Primed with this high degree of specific knowledge, our officers now act more proactively, decisively and effectively to protect domestic abuse victims in the community. The officer can personalize the visit to discuss the victim's specific needs and reassure them that the police are actively monitoring the area to keep them safe.
This strategy increases the odds a victim will have continued support through the prosecution of the case, protecting lives and disrupting the cycle of domestic abuse.
An additional benefit of this approach is that the risk levels of each individual victim are constantly reviewed and communicated. This helps ensure that victims assessed at “standard” or “medium” risk, which represents around 90 percent of all cases, also receive regular attention, and that welfare checks extend beyond the high-risk cases that are most closely monitored.
Domestic Violence Policing: Two-Way Communication
This approach to domestic violence policing also helps close a critical loop.
GMP officers receive geographically based alerts with protective order details, and the officer responds by acknowledging and visiting a victim’s home. Once the officer completes the victim check, the officer completes a field report recording the visit. Once finished, the report automatically notifies the department of the findings. The officer can register concerns and assign follow up actions or safeguarding to support teams within GMP units or partner agencies. This information becomes power, to keep victims from falling through the cracks, and breaches of protection orders are put back before the courts, where DVPOs are policed very closely.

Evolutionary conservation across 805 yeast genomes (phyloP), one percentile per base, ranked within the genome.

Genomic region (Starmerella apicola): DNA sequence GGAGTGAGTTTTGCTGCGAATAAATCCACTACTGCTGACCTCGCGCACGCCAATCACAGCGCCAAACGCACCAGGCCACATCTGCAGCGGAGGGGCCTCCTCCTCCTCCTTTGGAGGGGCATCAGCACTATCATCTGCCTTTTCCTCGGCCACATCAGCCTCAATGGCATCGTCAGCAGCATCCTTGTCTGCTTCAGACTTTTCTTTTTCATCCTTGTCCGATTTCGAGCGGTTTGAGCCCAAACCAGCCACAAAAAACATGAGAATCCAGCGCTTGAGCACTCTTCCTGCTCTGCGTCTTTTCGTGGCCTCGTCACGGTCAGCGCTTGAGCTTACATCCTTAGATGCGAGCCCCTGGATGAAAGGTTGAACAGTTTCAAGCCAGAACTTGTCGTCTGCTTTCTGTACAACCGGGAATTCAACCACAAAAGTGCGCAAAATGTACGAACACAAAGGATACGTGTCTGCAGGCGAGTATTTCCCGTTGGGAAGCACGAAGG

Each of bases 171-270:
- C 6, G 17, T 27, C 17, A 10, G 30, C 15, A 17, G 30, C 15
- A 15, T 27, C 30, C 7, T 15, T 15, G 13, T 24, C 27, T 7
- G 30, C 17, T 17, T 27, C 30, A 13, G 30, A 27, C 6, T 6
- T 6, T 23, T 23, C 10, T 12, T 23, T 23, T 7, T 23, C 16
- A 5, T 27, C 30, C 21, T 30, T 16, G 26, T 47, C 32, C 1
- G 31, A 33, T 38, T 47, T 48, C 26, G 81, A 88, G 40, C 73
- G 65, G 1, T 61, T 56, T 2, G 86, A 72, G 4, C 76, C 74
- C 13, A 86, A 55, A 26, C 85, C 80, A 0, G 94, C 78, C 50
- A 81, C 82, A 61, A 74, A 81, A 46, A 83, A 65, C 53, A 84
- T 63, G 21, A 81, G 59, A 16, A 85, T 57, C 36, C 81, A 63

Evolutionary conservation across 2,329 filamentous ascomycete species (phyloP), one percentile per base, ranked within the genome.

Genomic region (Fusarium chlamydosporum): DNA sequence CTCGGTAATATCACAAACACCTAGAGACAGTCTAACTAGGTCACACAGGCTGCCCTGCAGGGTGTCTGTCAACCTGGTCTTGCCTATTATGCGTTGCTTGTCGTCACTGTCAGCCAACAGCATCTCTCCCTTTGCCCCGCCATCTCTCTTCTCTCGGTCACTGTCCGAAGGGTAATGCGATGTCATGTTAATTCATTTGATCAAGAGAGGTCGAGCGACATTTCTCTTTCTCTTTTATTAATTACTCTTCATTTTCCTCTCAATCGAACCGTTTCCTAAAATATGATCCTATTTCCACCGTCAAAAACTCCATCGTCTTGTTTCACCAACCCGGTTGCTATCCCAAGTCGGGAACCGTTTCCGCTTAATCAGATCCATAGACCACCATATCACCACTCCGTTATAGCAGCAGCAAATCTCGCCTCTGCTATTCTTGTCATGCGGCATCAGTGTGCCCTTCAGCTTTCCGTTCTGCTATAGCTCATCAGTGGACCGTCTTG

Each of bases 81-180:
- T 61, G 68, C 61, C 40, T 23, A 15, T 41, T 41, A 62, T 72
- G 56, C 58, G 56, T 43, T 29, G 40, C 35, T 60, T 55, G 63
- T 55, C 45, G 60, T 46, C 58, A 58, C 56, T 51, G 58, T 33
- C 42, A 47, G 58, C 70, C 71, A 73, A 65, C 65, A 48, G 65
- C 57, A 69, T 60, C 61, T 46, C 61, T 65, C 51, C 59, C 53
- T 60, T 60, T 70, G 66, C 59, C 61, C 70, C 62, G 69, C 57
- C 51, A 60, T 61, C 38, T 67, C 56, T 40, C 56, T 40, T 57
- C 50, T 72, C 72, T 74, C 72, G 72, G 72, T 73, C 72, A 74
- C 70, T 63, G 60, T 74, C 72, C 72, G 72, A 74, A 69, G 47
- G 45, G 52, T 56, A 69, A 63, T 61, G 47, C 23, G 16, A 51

Pilot Project Results
Our department has already incorporated the process described above. It is now part of the standard operating procedure when a DVPO is issued, and we are seeing results.
During the first two months of our trial, officers receiving AtHoc alerts made 133 additional welfare checks, beyond those that would typically occur. Think of the reassurance this can provide victims and their families.
And while arrests for violating protective orders have been perceived as being difficult to police, things are improving with our new approach. GMP officers have made numerous arrests for breaches of DVPOs during the trial period. AtHoc helps us ensure that the right officers are in the right place, at the right time – equipped with the right information – to catch perpetrators at the victim’s address in breach of prevention orders issued by the court.
My favorite story relates to an officer that received an automated push alert prompting them to do a welfare check, and found the alleged abuser inside the victim's residence. The result was two weeks in custody, which gave the victim time to put additional safeguards in place.
A New Approach to Help Domestic Violence Victims
Winning the Public Safety Award for this effort is certainly a source of pride for both Greater Manchester Police and BlackBerry, but the most gratifying result of our efforts will be to see other law enforcement agencies implement this approach, and achieve similar success. Together, we can use new technology to solve long-standing challenges faced by domestic abuse victims, wherever they may live.